3. Referring and counselling men who are found HIV- and not circumcised to get circumcised voluntarily such that 70% of uncircumcised adult men get circumcised in 2-years time and this level is maintained in the future.

For this ~50% incidence reduction estimate we assume that ART reduces infectivity in users by 92%, circumcision reduces risk of infection by 60% for men, and persons on ART leave treatment at a rate of ~14/100  person-years (and therefore return to be more infectious unless they restart treatment).

Community-based randomized controlled trials would be the robust answer to the short-term impact of combined interventions on HIV incidence in the population. Our modelling estimate for the four years can be interpreted as an anticipated scenario of using three evidence-based intervention components to reduce HIV incidence substantially in a time span of typical trials. However, our sensitivity analysis emphasizes the major role of the behaviour change component in the first four years of the intervention. That is to say if behaviour change is sustained for less than 3 years or its extent is less than anticipated above, the ~50% reduction could shrink to as little as ~40%. But why are circumcision and ART (at CD4 count 350) prevention effects not fully present at 4 years? There is a notion called herd-immunity behind the absence of the full effects at this short term. Herd immunity develops as HIV transmission dynamics in the community evolves under the interventions resulting in a general reduction in the risk of HIV in the population. It does take longer time until prevalence of HIV in the male population substantially declines (because of circumcision) and until a larger number of persons meeting the treatment guidelines accumulates on treatment.

Long-term predictions

For this herd immunity to accrue we investigated repeating testing 90% of KZN adult population with unknown HIV status (this includes persons tested HIV- previously) every four years after the first wave of testing described above. If the extent and duration of behaviour change and the levels of coverage for ART and circumcision are maintained as above, herd immunity effects could reduce HIV incidence by up to ~60% after 15 years.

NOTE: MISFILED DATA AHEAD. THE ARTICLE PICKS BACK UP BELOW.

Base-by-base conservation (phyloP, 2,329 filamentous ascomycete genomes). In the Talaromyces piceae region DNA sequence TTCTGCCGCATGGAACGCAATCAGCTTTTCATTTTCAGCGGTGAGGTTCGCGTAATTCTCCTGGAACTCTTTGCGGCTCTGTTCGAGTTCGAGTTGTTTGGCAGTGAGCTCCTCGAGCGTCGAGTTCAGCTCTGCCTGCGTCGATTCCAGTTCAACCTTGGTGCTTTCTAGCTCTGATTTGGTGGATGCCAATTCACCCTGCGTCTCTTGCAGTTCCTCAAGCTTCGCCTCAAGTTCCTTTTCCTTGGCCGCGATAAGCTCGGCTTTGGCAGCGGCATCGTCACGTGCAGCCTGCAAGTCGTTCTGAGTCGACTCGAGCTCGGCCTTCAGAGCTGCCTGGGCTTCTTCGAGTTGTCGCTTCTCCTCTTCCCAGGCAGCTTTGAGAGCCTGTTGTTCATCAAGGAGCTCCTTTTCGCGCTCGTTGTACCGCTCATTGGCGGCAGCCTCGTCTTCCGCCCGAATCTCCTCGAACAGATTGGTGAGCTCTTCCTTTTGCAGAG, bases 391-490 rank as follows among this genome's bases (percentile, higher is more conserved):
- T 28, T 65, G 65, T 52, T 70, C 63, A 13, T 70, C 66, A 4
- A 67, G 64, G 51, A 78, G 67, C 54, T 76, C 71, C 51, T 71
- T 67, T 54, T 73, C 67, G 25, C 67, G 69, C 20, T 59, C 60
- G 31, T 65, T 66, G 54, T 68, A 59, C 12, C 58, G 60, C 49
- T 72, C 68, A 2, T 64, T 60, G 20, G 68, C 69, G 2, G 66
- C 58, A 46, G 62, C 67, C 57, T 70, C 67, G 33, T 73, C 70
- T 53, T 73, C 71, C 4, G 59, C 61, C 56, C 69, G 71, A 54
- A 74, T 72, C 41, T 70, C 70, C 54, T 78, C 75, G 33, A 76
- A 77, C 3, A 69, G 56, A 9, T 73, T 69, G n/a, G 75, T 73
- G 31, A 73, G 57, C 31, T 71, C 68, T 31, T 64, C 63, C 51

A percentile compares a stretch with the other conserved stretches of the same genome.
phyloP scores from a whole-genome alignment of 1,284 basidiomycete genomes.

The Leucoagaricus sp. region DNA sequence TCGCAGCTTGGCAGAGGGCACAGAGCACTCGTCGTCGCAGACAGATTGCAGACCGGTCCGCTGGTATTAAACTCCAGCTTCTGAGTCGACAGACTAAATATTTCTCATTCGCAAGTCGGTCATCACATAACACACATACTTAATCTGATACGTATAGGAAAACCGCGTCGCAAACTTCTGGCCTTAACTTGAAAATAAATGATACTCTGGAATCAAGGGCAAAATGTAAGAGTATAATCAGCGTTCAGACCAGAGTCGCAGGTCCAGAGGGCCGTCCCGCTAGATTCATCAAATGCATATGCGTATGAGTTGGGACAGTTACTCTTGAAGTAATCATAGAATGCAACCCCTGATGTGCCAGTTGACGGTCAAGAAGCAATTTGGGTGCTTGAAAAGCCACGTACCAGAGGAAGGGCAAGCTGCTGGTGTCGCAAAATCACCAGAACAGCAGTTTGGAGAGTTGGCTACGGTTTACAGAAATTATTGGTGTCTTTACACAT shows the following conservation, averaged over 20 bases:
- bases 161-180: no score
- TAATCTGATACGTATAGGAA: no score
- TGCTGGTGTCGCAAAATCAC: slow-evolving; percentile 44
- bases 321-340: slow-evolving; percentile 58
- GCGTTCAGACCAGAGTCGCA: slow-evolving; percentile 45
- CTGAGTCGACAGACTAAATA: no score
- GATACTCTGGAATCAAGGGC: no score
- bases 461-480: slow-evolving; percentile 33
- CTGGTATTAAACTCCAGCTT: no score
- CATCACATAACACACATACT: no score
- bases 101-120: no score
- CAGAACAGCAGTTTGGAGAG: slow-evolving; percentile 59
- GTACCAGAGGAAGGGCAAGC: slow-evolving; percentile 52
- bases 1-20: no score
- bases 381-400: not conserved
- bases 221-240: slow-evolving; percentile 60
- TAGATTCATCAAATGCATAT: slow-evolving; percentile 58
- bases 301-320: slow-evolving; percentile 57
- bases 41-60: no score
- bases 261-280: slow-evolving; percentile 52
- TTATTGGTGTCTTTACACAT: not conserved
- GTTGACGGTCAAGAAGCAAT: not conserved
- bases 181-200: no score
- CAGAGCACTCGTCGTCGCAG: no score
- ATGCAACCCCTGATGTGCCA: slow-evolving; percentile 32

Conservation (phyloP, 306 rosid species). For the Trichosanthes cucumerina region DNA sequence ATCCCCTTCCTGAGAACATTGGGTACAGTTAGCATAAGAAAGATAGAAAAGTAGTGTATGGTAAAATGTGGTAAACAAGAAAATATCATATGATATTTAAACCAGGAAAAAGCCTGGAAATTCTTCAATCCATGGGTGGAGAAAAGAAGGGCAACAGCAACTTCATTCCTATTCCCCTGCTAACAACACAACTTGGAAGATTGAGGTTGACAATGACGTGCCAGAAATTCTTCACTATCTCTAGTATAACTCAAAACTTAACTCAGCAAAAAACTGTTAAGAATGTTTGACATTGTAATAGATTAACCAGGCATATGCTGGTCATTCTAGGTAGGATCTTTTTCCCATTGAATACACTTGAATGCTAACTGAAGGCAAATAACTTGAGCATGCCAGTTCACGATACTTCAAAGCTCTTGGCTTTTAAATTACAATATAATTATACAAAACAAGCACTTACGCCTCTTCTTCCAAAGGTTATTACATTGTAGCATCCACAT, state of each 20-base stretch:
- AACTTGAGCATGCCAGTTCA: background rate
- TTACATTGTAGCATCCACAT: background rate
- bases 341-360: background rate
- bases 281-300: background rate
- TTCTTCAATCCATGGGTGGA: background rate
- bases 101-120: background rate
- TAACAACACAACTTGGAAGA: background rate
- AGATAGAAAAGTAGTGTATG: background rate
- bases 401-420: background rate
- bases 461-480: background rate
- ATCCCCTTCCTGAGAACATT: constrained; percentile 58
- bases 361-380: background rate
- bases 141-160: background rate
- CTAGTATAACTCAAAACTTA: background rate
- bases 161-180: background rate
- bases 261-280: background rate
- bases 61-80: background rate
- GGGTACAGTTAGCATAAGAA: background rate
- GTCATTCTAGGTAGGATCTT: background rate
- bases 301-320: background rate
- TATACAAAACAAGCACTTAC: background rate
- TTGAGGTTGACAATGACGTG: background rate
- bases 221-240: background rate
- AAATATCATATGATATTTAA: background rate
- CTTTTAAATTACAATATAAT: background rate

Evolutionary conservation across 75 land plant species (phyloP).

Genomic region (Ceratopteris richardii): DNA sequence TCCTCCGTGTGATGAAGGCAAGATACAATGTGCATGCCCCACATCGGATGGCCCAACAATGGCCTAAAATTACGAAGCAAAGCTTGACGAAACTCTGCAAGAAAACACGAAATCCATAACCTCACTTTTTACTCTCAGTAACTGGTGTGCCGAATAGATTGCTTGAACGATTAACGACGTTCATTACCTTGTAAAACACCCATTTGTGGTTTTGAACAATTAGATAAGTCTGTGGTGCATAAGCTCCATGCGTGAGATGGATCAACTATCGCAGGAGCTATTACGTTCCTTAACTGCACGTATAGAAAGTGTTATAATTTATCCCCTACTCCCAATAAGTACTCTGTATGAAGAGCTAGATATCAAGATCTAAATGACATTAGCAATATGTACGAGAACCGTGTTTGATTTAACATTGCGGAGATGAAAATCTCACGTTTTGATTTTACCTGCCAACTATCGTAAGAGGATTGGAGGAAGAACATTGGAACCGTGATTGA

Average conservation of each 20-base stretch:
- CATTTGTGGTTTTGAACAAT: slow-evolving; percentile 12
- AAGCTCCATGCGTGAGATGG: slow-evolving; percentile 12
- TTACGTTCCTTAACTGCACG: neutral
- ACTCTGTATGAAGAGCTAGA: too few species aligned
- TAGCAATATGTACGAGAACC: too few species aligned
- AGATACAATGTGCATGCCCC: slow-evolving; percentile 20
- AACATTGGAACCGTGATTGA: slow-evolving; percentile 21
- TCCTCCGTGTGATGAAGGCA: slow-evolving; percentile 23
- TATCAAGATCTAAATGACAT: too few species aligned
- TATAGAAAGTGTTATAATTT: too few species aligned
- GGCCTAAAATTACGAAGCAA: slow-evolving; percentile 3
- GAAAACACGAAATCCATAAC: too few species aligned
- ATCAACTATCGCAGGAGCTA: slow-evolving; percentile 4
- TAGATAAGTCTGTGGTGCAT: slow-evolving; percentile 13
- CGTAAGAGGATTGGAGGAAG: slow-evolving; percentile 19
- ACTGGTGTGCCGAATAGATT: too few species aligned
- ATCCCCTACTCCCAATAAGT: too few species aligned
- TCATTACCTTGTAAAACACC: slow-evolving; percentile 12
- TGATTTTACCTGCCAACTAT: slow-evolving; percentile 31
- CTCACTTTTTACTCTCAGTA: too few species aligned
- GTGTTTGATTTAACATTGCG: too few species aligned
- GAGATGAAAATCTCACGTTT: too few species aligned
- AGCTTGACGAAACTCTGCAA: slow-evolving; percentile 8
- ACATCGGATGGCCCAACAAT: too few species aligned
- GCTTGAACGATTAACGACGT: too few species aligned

Behaviour change plays major role only at the short-term

Further results from our long-term analysis indicate that the lower is the coverage for testing the less is the impact of ART, obviously because less people would be linked to HIV care and be able to start treatment on time if they ever start treatment. If the dropout rate from ART increases, not only less lives would be saved but also the prevention effect of ART in the population becomes less.  Short-lived behaviour change following knowledge of HIV+ status does not significantly affect predicted incidence reduction after 15 years of repeated testing, this is mostly controlled by herd-immunity effects of ART and circumcision.

More aggressive ART component in the combination and model predictions

An intriguing question that might come across when considering ART for prevention is what would happen if the ART component in the above combination intervention is changed to immediate treatment irrespective to CD4 count instead at CD4 count of 350 keeping everything else the same as before?

Making the CD4 threshold for treatment higher than 350 (much earlier ART) would speed up the prevention effect of ART because many infected persons (that have been tested and diagnosed with CD4 count above 350) do not have to wait for their CD4 count to drop below a threshold anymore. Unlike before, HIV transmission dynamics becomes less affected by temporary behaviour change at the short-term. The reduction in HIV incidence for this case would be much larger at four years (63% reduction) and even much more (76%) at fifteen years when most of the herd-immunity effects are accrued.

The modelling shows the importance of repeated high coverage of testing, linkage to care, starting treatment on time (at CD4 count 350 or less), and high coverage of circumcision in order to reduce the rate of HIV infection in KZN to below 1/100 person-years. Implementing early treatment, sustainable high retention to care and sustainable high commitment to antiretroviral therapy would make ART the most influential component in combination prevention against HIV.

Acknowledgments: Co-authors on the study that this article is about were Jared M Baeten, Connie Celum, James Hughes and Ruanne Barnabas (all University of Washington, Seattle, Washington, USA), Laith J Abu Raddad (Weill Cornell Medical College-Qatar, Doha, Qatar) and Timothy Hallett (Imperial College, London, UK). We thank Drs Ann Kurth, Elioda Tumwesigye and Judy Wasserheit for their useful discussion.